SMART GROWTH AMERICA
NATURAL RESOURCES DEFENSE COUNCIL
With a comprehensive climate bill stalled at the federal level, many are turning to the states to make progress toward reducing carbon emissions. Are the states ready? To succeed, many sectors will need to reduce their carbon emissions. This report examines what states are doing to curb emissions caused by transportation. As such, it is the first report to look at state transportation policy as it affects greenhouse gas emissions and compare performance across the states.
State transportation policy has the potential to significantly reduce greenhouse gas (GHG) emissions while also effectively meeting the nation’s wide-ranging mobility needs. Few studies have specifically sought to evaluate how states’ transportation policies impact GHG emissions. This report seeks to build on the work of Moving Cooler, a 2009 report by Cambridge Systematics, which quantified the carbon reduction benefits of various transportation strategies. The analysis here evaluates how well state-level transportation decisions are aligned with efforts to reduce GHG emissions by examining a selection of key transportation policies currently in place in the 50 states. The findings suggest that there is tremendous potential for states to make progress on reducing transportation-related carbon emissions. The report’s recommendations suggest ways states can improve their climate performance while meeting their mobility needs.
Greenhouse Gases From Transportation Are a Growing Problem
Presidents Barack Obama, George W. Bush, Bill Clinton, and George H.W. Bush have each called for reductions in GHG emissions, yet nationwide emission rates have steadily increased, rising 27 percent between 1990 and 2007. Nearly half of the net increase has been due to increasing emissions from the transportation sector, which today accounts for 32 percent of the country’s total carbon emissions according to the U.S. Energy Information Administration. Without bringing down transportation emissions, it will be impossible to achieve the reductions scientists have deemed necessary to avoid the worst effects of climate change. Between 1977 and 2001, driving in the United States measured in vehicle miles traveled (VMT), grew by 151 percent. Average trip lengths, trips per capita and the proportion of drivers traveling alone also increased, all of which have contributed to rising emission rates.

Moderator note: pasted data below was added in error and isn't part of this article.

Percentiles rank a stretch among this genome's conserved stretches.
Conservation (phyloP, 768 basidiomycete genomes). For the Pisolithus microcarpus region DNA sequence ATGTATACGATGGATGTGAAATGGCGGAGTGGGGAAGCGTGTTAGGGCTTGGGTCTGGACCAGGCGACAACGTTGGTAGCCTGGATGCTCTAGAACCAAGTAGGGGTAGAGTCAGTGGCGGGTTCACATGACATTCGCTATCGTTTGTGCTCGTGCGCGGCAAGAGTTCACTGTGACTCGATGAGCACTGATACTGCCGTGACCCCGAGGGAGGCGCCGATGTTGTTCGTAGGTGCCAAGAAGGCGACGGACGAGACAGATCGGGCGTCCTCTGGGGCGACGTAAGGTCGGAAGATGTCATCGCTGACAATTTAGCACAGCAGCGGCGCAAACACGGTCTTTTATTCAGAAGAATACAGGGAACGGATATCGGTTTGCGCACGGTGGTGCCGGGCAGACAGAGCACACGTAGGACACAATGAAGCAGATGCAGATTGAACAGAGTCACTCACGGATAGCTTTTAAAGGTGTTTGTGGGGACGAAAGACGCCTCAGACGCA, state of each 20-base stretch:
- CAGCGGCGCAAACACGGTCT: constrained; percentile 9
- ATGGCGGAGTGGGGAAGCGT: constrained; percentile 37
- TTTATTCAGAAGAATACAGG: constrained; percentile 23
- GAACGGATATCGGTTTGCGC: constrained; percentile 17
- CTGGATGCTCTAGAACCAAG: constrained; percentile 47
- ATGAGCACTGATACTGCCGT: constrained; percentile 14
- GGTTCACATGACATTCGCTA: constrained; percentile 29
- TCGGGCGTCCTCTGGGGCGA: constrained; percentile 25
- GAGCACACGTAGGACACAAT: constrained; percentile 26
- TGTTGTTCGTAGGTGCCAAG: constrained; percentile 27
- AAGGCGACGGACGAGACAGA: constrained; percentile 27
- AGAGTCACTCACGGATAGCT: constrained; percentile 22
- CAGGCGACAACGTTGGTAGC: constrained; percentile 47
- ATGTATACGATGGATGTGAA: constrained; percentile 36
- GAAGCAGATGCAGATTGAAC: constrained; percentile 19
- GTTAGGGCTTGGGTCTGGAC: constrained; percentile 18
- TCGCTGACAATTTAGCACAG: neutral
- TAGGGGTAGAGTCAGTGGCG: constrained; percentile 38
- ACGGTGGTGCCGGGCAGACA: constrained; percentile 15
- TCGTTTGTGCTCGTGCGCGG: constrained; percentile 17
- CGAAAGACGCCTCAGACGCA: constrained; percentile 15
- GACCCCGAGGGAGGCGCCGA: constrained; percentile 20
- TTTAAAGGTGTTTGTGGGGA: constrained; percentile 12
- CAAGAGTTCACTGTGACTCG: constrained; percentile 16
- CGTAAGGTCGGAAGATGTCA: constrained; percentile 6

Innovations leading to more efficient vehicles and new, cleaner fuels could mean large reductions in GHG emissions, but the projected 50 percent increase in VMT between 2005 and 2030 would undermine much of the savings these technologies would earn. Without changes to the transportation sector, it will be impossible to achieve the emissions reductions necessary to avoid the worst effects of climate change.
State Transportation Policies Do Not Manage Carbon Emissions, and Often Make Them Worse
States are in a unique position to bring down transportation-related GHG emissions, given their primary role in setting statewide transportation policy and directing large amounts of transportation funding. This report seeks to better understand the patterns and impacts of current state transportation policies and investment decisions in all 50 states.
The results of the analysis are sobering: most states use few of the available transportation policy tools to reduce GHG emissions from the transportation sector, and in most cases make decisions that will likely increase emissions. No state received a higher grade than “B-,” and most states scored lower than “D,” demonstrating a lack of alignment between transportation and climate policies. Most states do not make any effort at all to connect transportation policy with climate change and energy goals, and some put in place systems that effectively sabotage these goals. In sum, current transportation policy in most states will likely worsen GHG emission trends in the United States.
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About Smart Growth America
Smart Growth America is the only national organization dedicated to researching, advocating for and leading coalitions to bring smart growth practices to more communities nationwide. From providing more sidewalks so people can walk to their town center to ensuring that more homes are built near public transit or that productive farms remain a part of our communities, smart growth helps make sure people across the nation can live in great neighborhoods.
About the Natural Resources Defense Council
“The Natural Resources Defense Council is an international nonprofit environmental organization with more than 1.3 million members and online activists. Since 1970, our lawyers, scientists, and other environmental specialists have worked to protect the world’s natural resources, public health, and the environment. NRDC has offices in New York City, Washington, D.C., Los Angeles, San Francisco, Montana, and Beijing.”